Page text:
Mrs. Lincoln borrows "Why Paul Ferroll killed his wife" from Library of Congress. [Mrs. Caroline Wigley Clive, Why Paul Ferroll killed his wife, London, 1860.] Borrowers' Ledger 1861-63, 114, Archives of the Library of Congress, Library of Congress, Washington, DC.

Tuesday, January 12, 1864.+-

Washington, DC.

President establishes western base of Sierra Nevada Mountains relative to construction of Central Pacific Railroad. Order Fixing Western Base of Union Pacific Railroad, 12 January 1864, CW, 7:122.

Cabinet meets, with three members present. Welles, Diary.

"The President's reception this evening passed off very pleasantly, although not so largely attended as usual. . . . President Lincoln appeared in excellent health." New York Herald, 13 January 1864; Daily National Republican (Washington, DC), 13 January 1864, 2d ed., 1:7-2:1.

Lincoln devotes salary warrants, August 1863, September 1863, October 1863 and December 1863, to purchase of $8,000 Treasury notes. Pratt, Personal Finances, 183.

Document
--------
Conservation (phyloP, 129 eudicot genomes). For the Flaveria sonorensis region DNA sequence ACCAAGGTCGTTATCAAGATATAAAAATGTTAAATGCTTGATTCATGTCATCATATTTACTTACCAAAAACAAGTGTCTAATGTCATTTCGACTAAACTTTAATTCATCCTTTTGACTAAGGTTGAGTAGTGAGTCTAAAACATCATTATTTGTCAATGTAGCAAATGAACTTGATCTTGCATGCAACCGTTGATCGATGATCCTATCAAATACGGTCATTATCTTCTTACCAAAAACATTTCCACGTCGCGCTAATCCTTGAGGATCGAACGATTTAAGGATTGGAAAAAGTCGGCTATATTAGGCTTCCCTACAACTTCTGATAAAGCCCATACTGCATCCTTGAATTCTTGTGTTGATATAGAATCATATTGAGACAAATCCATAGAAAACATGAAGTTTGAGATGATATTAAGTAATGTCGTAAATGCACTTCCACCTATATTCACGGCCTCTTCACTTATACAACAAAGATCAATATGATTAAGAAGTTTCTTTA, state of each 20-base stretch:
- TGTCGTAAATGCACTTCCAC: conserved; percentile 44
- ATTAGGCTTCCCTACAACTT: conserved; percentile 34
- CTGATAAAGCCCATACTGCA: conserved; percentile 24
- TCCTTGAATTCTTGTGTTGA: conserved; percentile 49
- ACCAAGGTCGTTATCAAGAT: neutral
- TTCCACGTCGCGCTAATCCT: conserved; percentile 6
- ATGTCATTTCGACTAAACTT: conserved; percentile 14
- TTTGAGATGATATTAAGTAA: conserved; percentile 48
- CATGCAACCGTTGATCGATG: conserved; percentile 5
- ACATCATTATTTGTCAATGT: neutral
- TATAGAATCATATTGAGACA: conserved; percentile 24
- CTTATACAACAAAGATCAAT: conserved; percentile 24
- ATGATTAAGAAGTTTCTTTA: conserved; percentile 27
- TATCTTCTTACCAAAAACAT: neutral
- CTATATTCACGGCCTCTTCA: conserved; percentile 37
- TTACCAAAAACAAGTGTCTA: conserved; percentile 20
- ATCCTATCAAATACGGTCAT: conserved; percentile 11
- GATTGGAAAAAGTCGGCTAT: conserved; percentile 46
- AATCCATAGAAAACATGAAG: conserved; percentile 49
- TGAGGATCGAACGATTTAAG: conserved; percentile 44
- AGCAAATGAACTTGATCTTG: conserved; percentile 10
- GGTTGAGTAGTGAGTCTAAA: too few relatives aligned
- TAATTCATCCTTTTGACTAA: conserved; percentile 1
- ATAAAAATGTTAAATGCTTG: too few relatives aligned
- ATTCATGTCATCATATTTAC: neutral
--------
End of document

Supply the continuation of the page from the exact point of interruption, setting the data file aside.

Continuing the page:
Transmits to Senate communications regarding "alleged exceptional treatment of Kansas troops when captured by those in rebellion." Abraham Lincoln to the Senate, 12 January 1864, CW, 7:123.

Thursday, January 12, 1865.+-

Washington, DC.

President interviews Mr. Duncan of Montreal, who has a discovery for protection of wood against fire. Abraham Lincoln to Montgomery C. Meigs, 12 January 1865, CW, 8:213.

Receives Mrs. Maria Davis of Pennsylvania, and grants conditional pardon for her son. Order Concerning David Levy, 12 January 1865, CW, 8:213-14.